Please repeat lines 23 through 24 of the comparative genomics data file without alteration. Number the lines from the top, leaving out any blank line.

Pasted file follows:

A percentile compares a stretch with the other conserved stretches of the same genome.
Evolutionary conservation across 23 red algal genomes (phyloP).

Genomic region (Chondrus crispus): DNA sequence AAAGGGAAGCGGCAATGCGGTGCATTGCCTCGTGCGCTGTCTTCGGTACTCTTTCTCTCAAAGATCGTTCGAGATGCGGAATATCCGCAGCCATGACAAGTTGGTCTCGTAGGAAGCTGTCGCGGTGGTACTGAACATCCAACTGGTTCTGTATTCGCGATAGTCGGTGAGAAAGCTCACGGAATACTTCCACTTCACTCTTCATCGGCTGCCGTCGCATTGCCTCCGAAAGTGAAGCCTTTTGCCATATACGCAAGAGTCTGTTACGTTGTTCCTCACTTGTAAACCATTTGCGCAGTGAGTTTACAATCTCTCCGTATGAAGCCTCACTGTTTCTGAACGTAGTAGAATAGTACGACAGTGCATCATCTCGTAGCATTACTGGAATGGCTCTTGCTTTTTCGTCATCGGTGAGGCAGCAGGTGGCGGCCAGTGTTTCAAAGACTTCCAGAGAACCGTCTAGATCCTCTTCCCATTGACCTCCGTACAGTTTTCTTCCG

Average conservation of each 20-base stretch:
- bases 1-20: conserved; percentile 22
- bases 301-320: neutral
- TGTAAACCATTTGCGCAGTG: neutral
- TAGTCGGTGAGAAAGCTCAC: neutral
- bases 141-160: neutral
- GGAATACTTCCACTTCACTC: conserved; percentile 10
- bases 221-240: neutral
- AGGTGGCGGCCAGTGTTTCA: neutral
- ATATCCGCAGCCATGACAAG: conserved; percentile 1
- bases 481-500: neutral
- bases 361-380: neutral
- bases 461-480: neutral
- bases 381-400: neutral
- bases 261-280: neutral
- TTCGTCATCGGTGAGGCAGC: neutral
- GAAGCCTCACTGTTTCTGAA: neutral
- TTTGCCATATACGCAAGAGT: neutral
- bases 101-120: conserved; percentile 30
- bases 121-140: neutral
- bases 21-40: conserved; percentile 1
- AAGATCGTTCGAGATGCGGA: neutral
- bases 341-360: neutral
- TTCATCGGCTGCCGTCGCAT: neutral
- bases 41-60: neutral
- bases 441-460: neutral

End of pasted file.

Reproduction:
- bases 121-140: neutral
- bases 21-40: conserved; percentile 1